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December 3, 2004

How Virus That Causes AIDS Spreads Following Oral Exposure

Topics: Medicine

The role of the oral mucosa in HIV infection is the topic of two separate but somewhat related research studies; one in which an animal model was used to trace how the virus may enter the body and spread after oral exposure, the other in which a mucosal adjuvant was utilized in nonhuman primates to identify an effective and safe mucosal adjuvant for the development of a nasal HIV/AIDS vaccine.

In Medical News Today, 04 Dec 2004. In a study conducted at the University of Texas Southwestern Medical Center at Dallas:

Researchers at UT Southwestern Medical Center at Dallas have utilized an animal model to trace how the virus that causes AIDS in humans may enter and spread throughout the body following an oral exposure.

By innoculating monkeys with SIV, the simian version of HIV, scientists traced which tissues in the mouth and digestive tract were infected during the first week. Furthermore, they traced which organs and lymph nodes were first infected and uncovered likely routes of infection. The findings are published in today's issue of the journal AIDS.

"This is the first study to assess which tissues had SIV nucleic acid at the earliest times following an oral infection," said Dr. Donald Sodora, senior author of the paper.

Oral transmission of HIV is problematic, especially in developing countries where bottle-feeding infants is not practical. Up to one third of newborns may become infected with the virus that causes AIDS as a result of breastfeeding from an infected mother. There is no evidence that saliva transmits the virus from one person to another. However, oral exposure to the virus through breast milk or semen (during sexual contact) may result in a higher number of infections than originally thought.

The new findings better define early infection in the monkey model, which researchers say they hope will lead to a future vaccine. The animal studies were conducted at the California National Primate Center at the University of California, Davis in collaboration with Dr. Marta Marthas.

"Our goal is to assist in the design of vaccines by providing a more thorough understanding of the early events following oral infection," said Dr. Sodora, assistant professor of internal medicine and microbiology.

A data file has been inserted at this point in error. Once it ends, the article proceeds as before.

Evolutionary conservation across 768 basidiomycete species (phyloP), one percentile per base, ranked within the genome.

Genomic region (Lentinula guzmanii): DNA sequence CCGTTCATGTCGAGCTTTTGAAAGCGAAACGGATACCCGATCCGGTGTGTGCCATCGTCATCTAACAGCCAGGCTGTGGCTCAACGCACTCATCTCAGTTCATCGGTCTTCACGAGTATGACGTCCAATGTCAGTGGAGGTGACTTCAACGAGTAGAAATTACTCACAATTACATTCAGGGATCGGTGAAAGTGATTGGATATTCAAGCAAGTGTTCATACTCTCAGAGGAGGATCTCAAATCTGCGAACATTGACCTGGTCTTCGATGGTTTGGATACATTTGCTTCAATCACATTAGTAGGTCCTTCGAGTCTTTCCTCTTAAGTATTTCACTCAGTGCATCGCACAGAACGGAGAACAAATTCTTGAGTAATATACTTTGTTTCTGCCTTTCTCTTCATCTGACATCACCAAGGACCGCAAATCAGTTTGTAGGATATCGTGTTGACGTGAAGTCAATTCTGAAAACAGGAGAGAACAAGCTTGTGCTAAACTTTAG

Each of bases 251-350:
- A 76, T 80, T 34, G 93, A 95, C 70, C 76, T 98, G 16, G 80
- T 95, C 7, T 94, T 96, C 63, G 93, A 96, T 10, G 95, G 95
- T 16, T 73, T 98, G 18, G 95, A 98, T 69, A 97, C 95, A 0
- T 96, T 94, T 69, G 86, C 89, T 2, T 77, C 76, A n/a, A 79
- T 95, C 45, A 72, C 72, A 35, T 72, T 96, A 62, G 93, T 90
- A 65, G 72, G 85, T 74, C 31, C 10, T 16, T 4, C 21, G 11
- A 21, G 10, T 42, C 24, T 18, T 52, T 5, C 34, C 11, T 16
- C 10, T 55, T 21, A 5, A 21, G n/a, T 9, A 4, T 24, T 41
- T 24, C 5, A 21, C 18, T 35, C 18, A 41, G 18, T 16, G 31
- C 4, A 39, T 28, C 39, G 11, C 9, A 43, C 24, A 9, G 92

In the study, monkeys were infected with SIV administered onto the cheek pouch of the rhesus macaque, likely coming into contact with the oral mucosa and tonsils before being swallowed. Studying the monkeys after exposure, researchers uncovered the sites of transmission and a rapid spread of the virus to surrounding lymphoid tissues. Likely sites of infection included soft tissue in the mouth, esophagus and tonsils.

Further examination of the digestive tract showed that SIV was not present in tissues below the esophagus until four days post-infection, indicating that the stomach acids probably prevented the virus from entering through the stomach or intestines.

"It is clear from our study that the oral and esophageal mucosa and the tonsils are likely to be the most important sites of viral entry," Dr. Sodora said. "These tissues should be a major focus of any additional studies of HIV or SIV oral transmission."

At one day following oral exposure, the first lymph nodes infected were closest to the head and neck. Four days after infection, the virus could be detected in nearly all tissues.

Interestingly,  also reported recently -researchers at the University of Alabama in a study to determine the promise of a nontoxic mutant of cholera toxin (mCT; E112K) as a mucosal adjuvant in nonhuman primates appear to have identified an effective and safe mucosal adjuvant for the development of a nasal HIV/AIDS vaccine.

Reported in the J Immunol. 2004 Dec 1;173(11):6850-7, the article entitled, "A novel adjuvant for mucosal immunity to HIV-1 gp120 in nonhuman primates" discusses the use of HIV-1 gp120 nasally administered together with mCT E112K or native CT (nCT) as adjuvant on five to six occasions over a 6- to 8-wk period to groups of four rhesus macaques and alone to two monkeys that acted as controls. Macaques given nasal gp120 with either mCT E112K or nCT showed elevated gp120-specific IgG and IgA Ab responses with virus-neutralizing activity in both their plasma and mucosal external secretions, as well as higher numbers of gp120-specific IgA Ab-forming cells in their mucosal and peripheral lymphoid tissues and of IL-4-producing Th2-type CD4-positive (CD4(+)) T cells than did controls.

Even though significant mucosal adjuvanticity was seen with both mCT E112K and nCT, neuronal damage was observed only in the nCT-treated, but not in the control or mCT E112K-treated groups. Their results showed that mCT E112K is an effective and safe mucosal adjuvant for the development of a nasal HIV/AIDS vaccine. Source...

Posted by Hyscience at December 3, 2004 10:23 PM

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